In 51.3% of these elderly patients, there were recognisable chronic illness trajectories of dying. The premorbid functional state of these patients was poor, with 46.5% of them having a KPS score of 0–40, indicating that they were mostly bedbound and totally dependent for their activities of daily living. However, only 14.9% of patients had a pre-established resuscitation status. As a result, most of these patients spent their last moments being aggressively resuscitated in the ED. This was particularly distinct in the chronic frailty trajectory subgroup; there was prior documentation of resuscitation status discussions in only 20.9% (9/43) of these bedbound patients, although 67.4% (29/43) of them had been hospitalised in the six months prior to death. More than half of these patients received maximal resuscitation, as suggested by the proportion that was intubated. These findings were similar to an Australian study, which showed that futile measures were often delivered in the ED due to a lack of proper communication and clear documentation about the limits of interventions.(18) This highlights the need for prior discussions on goals of care, to be held by patients’ primary physicians and documented in an accessible record. These goals of care can be documented in the form of an advance care plan, which would guide treatment decisions for patients who present acutely to the ED.(18,19)
The frequency of death occurring in the ED and the time-sensitive nature of these terminal events make it important for emergency physicians to be well versed in prognostication and ethical decision-making skills concerning withholding and withdrawal of life-prolonging measures. Knowledge of the trajectories of dying, premorbid functional status and patients’ EOL preferences would facilitate clearer frameworks for clinical decision-making during these difficult times.(3,20,21) Patients with chronic illness trajectories of dying often have complex needs at the end of their lives.(2) This necessitates the application of EOL care principles adapted to emergency medicine practice, such as rapid goals-of-care discussions, ethical medical decision-making, terminal symptom management, a focus on culturally sensitive comfort care and a private space for dignified dying.(18,22) Therefore, EOL care as part of a palliative approach would be more appropriate for these patients than the aggressive resuscitative approach that most ED physicians are accustomed to.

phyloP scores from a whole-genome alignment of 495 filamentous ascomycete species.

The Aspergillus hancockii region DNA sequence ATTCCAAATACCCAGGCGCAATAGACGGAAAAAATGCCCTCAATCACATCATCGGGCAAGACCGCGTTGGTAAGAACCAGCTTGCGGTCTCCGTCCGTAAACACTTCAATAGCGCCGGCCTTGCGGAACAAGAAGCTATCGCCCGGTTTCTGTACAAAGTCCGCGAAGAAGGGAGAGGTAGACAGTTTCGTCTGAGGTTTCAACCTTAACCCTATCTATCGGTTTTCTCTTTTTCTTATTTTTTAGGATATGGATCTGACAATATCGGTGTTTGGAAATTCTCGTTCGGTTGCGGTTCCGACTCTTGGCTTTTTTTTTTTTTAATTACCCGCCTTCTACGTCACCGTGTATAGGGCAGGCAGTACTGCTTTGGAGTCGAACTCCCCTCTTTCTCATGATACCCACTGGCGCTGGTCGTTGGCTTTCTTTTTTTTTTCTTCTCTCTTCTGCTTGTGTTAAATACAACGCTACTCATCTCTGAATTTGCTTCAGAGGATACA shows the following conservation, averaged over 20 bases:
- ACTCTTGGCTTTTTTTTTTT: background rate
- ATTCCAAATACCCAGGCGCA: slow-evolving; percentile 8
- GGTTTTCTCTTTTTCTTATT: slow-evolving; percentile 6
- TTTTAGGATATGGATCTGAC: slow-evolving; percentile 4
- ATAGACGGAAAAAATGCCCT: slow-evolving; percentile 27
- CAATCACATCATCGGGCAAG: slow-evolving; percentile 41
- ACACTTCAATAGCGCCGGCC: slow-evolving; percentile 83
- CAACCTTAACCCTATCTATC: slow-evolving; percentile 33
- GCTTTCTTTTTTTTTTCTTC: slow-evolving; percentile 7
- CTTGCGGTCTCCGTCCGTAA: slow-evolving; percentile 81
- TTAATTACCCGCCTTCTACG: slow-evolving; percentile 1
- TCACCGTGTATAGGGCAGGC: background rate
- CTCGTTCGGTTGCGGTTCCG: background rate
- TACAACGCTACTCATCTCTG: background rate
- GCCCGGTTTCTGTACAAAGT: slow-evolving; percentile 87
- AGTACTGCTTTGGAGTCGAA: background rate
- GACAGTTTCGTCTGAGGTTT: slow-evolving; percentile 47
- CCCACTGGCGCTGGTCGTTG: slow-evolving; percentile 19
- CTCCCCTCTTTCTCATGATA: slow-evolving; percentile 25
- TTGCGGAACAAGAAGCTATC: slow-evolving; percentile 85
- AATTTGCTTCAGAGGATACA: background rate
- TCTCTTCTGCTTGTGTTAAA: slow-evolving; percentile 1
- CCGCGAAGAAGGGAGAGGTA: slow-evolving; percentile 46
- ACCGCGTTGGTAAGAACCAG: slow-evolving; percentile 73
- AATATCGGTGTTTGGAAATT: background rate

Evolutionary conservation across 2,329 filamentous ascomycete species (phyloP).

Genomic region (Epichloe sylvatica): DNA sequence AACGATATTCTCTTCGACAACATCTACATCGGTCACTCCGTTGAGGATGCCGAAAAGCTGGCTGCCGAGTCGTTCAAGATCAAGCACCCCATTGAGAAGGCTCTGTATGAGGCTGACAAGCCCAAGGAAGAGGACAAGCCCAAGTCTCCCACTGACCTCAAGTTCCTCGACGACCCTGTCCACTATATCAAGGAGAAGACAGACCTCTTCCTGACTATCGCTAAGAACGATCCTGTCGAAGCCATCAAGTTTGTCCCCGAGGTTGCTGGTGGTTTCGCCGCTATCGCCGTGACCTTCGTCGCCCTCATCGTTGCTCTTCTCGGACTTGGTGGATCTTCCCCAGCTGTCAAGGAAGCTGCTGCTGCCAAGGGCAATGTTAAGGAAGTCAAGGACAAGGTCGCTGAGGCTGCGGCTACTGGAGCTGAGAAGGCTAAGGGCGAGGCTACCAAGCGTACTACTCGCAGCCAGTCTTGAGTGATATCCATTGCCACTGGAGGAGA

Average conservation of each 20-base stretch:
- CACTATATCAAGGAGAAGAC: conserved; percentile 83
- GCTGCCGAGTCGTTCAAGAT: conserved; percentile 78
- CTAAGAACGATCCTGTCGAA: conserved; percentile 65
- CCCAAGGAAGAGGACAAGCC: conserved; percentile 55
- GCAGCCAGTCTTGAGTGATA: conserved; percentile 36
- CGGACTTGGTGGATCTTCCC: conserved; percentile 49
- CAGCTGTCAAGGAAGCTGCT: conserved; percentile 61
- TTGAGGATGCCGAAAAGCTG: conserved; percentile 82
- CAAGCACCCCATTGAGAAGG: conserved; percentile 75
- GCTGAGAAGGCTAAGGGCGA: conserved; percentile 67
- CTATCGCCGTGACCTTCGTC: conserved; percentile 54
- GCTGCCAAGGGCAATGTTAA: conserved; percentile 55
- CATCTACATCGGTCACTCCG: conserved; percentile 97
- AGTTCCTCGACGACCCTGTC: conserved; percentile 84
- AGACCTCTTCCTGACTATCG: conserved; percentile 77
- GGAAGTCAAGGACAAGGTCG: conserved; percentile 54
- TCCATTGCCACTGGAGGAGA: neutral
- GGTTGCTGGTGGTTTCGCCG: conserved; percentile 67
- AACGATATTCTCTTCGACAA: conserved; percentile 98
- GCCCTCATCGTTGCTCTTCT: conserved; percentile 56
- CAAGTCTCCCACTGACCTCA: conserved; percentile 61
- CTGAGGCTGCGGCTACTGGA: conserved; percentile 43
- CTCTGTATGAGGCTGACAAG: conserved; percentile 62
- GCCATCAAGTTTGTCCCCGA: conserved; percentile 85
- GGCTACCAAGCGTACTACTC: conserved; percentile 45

Many EOL discussions have to be done in the ED, necessitating training in communication skills to carry out rapid yet effective discussions with acutely distressed families, with whom no prior rapport has been established.(23) Death is never an easy scenario to deal with, especially in the setting of an acute terminal crisis event, whether in a previously well patient or one with serious chronic illness. Appropriate communication and timely actions on the part of the ED healthcare team can have a significant and positive impact on grieving family members. In this aspect, the sudden death trajectory of dying subgroups may require bereavement support for the families, who are usually unprepared for the suddenness and unexpected nature of the event.(24,25)